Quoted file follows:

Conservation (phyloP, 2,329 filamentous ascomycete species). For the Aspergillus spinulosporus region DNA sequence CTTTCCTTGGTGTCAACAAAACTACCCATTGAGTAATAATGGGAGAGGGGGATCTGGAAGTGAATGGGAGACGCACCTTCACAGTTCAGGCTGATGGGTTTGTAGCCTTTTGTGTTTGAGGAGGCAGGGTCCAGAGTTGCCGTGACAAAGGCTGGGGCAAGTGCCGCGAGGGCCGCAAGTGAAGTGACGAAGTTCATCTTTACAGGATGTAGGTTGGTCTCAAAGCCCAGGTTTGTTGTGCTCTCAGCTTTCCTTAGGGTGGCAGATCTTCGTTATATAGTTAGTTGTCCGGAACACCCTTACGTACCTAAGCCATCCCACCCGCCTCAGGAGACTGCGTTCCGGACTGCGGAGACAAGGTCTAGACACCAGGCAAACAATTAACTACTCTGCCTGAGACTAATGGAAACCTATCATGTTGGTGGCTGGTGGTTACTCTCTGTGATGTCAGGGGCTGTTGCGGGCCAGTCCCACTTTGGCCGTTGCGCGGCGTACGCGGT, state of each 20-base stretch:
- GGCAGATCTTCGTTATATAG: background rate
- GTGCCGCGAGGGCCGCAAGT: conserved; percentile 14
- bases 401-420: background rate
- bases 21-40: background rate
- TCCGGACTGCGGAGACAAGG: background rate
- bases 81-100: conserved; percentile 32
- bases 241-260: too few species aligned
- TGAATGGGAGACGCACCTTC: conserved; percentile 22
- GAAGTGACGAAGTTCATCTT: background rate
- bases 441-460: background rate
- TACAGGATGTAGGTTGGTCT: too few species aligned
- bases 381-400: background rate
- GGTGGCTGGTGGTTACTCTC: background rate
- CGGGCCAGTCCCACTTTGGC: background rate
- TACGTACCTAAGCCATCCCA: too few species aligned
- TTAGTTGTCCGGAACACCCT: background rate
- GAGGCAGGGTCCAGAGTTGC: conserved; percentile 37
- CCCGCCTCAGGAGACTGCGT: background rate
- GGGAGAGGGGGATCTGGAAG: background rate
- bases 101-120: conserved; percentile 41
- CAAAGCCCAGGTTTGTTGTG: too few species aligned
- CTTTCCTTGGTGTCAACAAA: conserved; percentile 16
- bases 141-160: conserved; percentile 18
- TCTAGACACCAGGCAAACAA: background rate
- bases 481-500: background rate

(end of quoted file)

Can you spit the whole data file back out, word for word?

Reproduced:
Conservation (phyloP, 2,329 filamentous ascomycete species). For the Aspergillus spinulosporus region DNA sequence CTTTCCTTGGTGTCAACAAAACTACCCATTGAGTAATAATGGGAGAGGGGGATCTGGAAGTGAATGGGAGACGCACCTTCACAGTTCAGGCTGATGGGTTTGTAGCCTTTTGTGTTTGAGGAGGCAGGGTCCAGAGTTGCCGTGACAAAGGCTGGGGCAAGTGCCGCGAGGGCCGCAAGTGAAGTGACGAAGTTCATCTTTACAGGATGTAGGTTGGTCTCAAAGCCCAGGTTTGTTGTGCTCTCAGCTTTCCTTAGGGTGGCAGATCTTCGTTATATAGTTAGTTGTCCGGAACACCCTTACGTACCTAAGCCATCCCACCCGCCTCAGGAGACTGCGTTCCGGACTGCGGAGACAAGGTCTAGACACCAGGCAAACAATTAACTACTCTGCCTGAGACTAATGGAAACCTATCATGTTGGTGGCTGGTGGTTACTCTCTGTGATGTCAGGGGCTGTTGCGGGCCAGTCCCACTTTGGCCGTTGCGCGGCGTACGCGGT, state of each 20-base stretch:
- GGCAGATCTTCGTTATATAG: background rate
- GTGCCGCGAGGGCCGCAAGT: conserved; percentile 14
- bases 401-420: background rate
- bases 21-40: background rate
- TCCGGACTGCGGAGACAAGG: background rate
- bases 81-100: conserved; percentile 32
- bases 241-260: too few species aligned
- TGAATGGGAGACGCACCTTC: conserved; percentile 22
- GAAGTGACGAAGTTCATCTT: background rate
- bases 441-460: background rate
- TACAGGATGTAGGTTGGTCT: too few species aligned
- bases 381-400: background rate
- GGTGGCTGGTGGTTACTCTC: background rate
- CGGGCCAGTCCCACTTTGGC: background rate
- TACGTACCTAAGCCATCCCA: too few species aligned
- TTAGTTGTCCGGAACACCCT: background rate
- GAGGCAGGGTCCAGAGTTGC: conserved; percentile 37
- CCCGCCTCAGGAGACTGCGT: background rate
- GGGAGAGGGGGATCTGGAAG: background rate
- bases 101-120: conserved; percentile 41
- CAAAGCCCAGGTTTGTTGTG: too few species aligned
- CTTTCCTTGGTGTCAACAAA: conserved; percentile 16
- bases 141-160: conserved; percentile 18
- TCTAGACACCAGGCAAACAA: background rate
- bases 481-500: background rate